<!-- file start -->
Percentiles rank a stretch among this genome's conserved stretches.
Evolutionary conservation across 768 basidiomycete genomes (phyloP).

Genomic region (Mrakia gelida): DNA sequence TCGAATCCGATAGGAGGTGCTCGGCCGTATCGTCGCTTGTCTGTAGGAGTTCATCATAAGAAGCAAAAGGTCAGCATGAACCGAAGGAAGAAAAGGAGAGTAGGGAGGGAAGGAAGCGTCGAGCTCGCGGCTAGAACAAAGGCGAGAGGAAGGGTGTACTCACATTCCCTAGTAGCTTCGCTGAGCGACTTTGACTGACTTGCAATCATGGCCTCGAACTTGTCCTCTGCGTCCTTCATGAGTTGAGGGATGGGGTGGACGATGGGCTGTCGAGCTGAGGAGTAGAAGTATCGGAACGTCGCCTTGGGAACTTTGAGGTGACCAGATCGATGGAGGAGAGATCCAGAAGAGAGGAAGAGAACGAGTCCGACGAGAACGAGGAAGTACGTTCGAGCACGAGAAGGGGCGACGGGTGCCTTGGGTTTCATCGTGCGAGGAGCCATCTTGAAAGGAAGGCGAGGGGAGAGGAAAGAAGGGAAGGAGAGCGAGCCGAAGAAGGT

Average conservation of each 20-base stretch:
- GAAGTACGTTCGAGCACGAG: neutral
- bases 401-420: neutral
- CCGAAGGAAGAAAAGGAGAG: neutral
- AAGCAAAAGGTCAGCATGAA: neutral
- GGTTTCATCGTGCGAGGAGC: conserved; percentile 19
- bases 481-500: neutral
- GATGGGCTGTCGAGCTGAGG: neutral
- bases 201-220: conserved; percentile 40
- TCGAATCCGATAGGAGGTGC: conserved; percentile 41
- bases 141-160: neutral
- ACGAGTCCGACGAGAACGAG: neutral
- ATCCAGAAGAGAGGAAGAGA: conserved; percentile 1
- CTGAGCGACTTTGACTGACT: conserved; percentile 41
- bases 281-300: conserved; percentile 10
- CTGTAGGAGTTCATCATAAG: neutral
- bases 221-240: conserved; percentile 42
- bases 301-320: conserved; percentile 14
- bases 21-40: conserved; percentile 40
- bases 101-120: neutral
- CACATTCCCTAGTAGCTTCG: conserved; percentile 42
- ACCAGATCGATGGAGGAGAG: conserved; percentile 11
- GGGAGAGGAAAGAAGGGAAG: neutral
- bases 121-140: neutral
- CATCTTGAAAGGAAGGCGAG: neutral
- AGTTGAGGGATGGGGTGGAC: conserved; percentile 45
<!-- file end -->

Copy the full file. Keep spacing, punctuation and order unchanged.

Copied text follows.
Percentiles rank a stretch among this genome's conserved stretches.
Evolutionary conservation across 768 basidiomycete genomes (phyloP).

Genomic region (Mrakia gelida): DNA sequence TCGAATCCGATAGGAGGTGCTCGGCCGTATCGTCGCTTGTCTGTAGGAGTTCATCATAAGAAGCAAAAGGTCAGCATGAACCGAAGGAAGAAAAGGAGAGTAGGGAGGGAAGGAAGCGTCGAGCTCGCGGCTAGAACAAAGGCGAGAGGAAGGGTGTACTCACATTCCCTAGTAGCTTCGCTGAGCGACTTTGACTGACTTGCAATCATGGCCTCGAACTTGTCCTCTGCGTCCTTCATGAGTTGAGGGATGGGGTGGACGATGGGCTGTCGAGCTGAGGAGTAGAAGTATCGGAACGTCGCCTTGGGAACTTTGAGGTGACCAGATCGATGGAGGAGAGATCCAGAAGAGAGGAAGAGAACGAGTCCGACGAGAACGAGGAAGTACGTTCGAGCACGAGAAGGGGCGACGGGTGCCTTGGGTTTCATCGTGCGAGGAGCCATCTTGAAAGGAAGGCGAGGGGAGAGGAAAGAAGGGAAGGAGAGCGAGCCGAAGAAGGT

Average conservation of each 20-base stretch:
- GAAGTACGTTCGAGCACGAG: neutral
- bases 401-420: neutral
- CCGAAGGAAGAAAAGGAGAG: neutral
- AAGCAAAAGGTCAGCATGAA: neutral
- GGTTTCATCGTGCGAGGAGC: conserved; percentile 19
- bases 481-500: neutral
- GATGGGCTGTCGAGCTGAGG: neutral
- bases 201-220: conserved; percentile 40
- TCGAATCCGATAGGAGGTGC: conserved; percentile 41
- bases 141-160: neutral
- ACGAGTCCGACGAGAACGAG: neutral
- ATCCAGAAGAGAGGAAGAGA: conserved; percentile 1
- CTGAGCGACTTTGACTGACT: conserved; percentile 41
- bases 281-300: conserved; percentile 10
- CTGTAGGAGTTCATCATAAG: neutral
- bases 221-240: conserved; percentile 42
- bases 301-320: conserved; percentile 14
- bases 21-40: conserved; percentile 40
- bases 101-120: neutral
- CACATTCCCTAGTAGCTTCG: conserved; percentile 42
- ACCAGATCGATGGAGGAGAG: conserved; percentile 11
- GGGAGAGGAAAGAAGGGAAG: neutral
- bases 121-140: neutral
- CATCTTGAAAGGAAGGCGAG: neutral
- AGTTGAGGGATGGGGTGGAC: conserved; percentile 45